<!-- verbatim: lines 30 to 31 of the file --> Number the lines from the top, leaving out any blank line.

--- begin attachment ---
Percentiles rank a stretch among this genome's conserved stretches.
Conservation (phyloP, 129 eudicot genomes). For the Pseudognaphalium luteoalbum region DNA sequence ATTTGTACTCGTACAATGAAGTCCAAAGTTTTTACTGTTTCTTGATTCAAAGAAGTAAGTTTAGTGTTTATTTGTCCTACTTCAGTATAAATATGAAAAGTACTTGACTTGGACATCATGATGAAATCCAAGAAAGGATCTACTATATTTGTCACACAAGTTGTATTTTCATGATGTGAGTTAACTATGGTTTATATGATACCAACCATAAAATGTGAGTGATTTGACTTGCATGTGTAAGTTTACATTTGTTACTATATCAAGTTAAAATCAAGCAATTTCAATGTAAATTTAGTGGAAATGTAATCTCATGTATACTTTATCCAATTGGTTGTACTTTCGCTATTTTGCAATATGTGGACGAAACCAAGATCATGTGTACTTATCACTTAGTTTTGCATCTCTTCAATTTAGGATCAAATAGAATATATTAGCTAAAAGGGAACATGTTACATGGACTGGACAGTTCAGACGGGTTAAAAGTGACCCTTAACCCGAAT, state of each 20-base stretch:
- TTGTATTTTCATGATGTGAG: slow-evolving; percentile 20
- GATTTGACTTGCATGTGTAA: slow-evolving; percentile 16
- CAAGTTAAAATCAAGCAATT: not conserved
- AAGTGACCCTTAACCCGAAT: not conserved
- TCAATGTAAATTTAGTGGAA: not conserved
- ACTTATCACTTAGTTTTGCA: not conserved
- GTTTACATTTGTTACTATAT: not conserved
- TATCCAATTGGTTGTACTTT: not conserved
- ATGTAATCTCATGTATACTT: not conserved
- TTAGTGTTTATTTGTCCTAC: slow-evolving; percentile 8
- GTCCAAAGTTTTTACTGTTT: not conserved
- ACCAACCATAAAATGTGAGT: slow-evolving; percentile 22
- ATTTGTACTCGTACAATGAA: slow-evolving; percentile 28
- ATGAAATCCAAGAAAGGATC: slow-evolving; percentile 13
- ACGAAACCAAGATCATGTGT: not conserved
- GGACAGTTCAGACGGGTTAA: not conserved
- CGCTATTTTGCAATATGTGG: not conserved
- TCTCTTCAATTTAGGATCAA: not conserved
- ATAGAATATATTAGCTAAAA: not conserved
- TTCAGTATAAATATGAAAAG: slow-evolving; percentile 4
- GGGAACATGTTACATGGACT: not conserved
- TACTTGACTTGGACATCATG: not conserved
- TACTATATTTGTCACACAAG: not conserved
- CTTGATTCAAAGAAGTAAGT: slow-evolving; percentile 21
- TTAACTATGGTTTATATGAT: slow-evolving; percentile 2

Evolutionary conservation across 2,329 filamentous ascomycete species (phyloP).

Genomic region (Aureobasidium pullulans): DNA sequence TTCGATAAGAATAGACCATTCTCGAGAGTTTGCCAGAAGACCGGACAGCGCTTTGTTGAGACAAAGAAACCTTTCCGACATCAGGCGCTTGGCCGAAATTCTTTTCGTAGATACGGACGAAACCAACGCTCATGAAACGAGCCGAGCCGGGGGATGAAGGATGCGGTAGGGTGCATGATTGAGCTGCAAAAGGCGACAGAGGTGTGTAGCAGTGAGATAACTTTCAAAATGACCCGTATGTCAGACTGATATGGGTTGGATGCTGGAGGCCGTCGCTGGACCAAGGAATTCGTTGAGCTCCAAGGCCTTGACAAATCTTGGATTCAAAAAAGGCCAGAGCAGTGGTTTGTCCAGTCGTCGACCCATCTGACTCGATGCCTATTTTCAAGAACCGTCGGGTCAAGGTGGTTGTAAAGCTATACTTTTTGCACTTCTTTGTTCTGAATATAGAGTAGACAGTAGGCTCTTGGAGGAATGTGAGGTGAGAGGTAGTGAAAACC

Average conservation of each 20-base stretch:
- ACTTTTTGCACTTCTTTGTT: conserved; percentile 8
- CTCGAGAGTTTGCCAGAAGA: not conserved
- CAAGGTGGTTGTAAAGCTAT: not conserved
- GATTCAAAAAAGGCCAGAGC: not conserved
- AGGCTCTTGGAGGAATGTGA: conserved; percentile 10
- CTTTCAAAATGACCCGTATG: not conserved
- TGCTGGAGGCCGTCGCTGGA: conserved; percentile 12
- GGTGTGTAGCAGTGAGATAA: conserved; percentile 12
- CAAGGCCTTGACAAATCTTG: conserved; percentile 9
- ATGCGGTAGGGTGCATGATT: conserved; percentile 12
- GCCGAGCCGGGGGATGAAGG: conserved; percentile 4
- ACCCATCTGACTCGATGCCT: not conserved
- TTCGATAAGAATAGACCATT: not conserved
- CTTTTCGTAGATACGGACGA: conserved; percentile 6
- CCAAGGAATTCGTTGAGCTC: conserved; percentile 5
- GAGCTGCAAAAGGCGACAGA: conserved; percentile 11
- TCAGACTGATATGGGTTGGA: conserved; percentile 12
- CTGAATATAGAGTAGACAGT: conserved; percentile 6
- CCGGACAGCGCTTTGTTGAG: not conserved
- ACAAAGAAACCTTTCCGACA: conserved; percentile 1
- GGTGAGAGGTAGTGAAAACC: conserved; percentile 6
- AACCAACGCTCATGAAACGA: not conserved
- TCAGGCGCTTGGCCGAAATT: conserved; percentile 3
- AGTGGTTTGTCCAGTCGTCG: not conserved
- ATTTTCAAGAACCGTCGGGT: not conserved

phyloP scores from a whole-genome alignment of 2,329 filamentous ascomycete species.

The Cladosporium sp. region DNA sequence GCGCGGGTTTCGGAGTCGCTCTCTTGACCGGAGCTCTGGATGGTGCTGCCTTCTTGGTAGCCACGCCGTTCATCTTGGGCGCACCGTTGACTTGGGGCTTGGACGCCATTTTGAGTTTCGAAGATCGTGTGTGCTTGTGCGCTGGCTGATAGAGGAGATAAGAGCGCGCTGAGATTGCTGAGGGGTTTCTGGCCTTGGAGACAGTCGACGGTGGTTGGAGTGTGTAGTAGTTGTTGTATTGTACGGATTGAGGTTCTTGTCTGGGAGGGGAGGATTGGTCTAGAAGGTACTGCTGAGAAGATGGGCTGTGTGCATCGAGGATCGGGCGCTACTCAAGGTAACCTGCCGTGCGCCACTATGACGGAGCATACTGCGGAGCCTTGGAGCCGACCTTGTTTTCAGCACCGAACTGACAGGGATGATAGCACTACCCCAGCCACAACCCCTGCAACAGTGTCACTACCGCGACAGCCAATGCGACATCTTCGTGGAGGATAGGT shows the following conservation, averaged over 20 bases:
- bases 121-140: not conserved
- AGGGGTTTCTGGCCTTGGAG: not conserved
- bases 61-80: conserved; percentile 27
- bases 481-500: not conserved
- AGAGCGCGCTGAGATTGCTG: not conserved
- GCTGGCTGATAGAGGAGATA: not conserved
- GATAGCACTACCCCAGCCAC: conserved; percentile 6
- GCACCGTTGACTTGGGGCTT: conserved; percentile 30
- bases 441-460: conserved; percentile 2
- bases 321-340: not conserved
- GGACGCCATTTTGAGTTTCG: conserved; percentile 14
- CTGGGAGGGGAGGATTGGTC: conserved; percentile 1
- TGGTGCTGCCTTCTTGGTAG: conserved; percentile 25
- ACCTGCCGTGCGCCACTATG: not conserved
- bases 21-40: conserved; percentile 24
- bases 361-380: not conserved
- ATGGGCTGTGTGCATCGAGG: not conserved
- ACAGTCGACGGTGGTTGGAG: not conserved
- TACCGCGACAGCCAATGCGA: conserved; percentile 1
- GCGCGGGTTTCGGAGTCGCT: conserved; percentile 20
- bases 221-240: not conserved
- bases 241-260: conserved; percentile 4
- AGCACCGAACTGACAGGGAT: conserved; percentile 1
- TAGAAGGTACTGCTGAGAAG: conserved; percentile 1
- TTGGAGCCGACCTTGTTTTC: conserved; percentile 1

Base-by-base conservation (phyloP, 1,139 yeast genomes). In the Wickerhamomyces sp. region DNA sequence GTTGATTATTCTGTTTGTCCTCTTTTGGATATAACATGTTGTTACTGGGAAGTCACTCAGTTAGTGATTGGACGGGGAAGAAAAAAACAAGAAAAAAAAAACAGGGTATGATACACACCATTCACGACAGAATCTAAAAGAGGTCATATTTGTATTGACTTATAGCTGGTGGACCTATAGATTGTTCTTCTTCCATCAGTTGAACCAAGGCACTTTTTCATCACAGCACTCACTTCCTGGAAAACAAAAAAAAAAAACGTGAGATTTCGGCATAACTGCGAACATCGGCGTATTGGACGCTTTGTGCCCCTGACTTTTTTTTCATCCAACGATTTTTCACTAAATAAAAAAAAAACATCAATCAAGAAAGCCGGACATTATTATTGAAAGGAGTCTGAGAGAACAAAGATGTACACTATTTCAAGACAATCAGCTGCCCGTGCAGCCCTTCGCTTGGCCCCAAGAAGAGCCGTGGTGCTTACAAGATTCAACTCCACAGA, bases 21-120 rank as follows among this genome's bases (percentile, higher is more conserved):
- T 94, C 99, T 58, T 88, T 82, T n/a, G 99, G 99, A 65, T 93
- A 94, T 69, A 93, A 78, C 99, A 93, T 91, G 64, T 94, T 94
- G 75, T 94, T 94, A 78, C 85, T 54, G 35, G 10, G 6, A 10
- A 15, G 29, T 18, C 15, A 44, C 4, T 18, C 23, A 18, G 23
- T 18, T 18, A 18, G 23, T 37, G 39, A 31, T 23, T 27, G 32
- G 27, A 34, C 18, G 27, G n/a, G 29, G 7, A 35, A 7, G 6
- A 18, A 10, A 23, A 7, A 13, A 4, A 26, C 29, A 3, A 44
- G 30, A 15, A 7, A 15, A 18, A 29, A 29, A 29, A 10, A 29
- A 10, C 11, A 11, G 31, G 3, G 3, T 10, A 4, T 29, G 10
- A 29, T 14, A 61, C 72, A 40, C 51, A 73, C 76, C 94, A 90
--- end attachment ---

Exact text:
Average conservation of each 20-base stretch:
- ACTTTTTGCACTTCTTTGTT: conserved; percentile 8